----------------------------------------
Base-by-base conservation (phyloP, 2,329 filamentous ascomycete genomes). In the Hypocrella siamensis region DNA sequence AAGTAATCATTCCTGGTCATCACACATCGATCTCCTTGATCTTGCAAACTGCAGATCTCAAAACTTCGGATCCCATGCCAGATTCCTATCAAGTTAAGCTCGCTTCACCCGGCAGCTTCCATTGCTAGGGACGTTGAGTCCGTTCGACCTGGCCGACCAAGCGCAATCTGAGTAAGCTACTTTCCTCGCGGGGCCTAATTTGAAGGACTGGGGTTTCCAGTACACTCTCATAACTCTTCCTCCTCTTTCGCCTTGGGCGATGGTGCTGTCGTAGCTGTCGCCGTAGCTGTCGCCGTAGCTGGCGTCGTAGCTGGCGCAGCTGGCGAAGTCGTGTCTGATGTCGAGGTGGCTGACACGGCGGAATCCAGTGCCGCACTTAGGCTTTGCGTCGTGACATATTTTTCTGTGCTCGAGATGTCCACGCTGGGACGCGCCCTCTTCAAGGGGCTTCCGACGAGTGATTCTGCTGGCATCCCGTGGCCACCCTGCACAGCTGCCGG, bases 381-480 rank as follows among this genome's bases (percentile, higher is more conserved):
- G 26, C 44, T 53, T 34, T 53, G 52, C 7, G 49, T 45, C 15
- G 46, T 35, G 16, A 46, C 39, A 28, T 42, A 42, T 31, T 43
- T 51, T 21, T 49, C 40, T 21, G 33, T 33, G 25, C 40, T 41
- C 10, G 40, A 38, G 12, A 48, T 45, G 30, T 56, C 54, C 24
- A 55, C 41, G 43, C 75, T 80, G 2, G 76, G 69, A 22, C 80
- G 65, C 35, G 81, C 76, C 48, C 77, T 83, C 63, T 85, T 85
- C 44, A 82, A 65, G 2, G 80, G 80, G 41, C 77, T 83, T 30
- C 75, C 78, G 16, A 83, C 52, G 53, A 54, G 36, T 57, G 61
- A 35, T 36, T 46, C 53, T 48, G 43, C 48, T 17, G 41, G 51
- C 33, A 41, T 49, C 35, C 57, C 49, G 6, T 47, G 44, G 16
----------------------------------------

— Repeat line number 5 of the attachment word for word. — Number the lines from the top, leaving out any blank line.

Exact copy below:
- C 10, G 40, A 38, G 12, A 48, T 45, G 30, T 56, C 54, C 24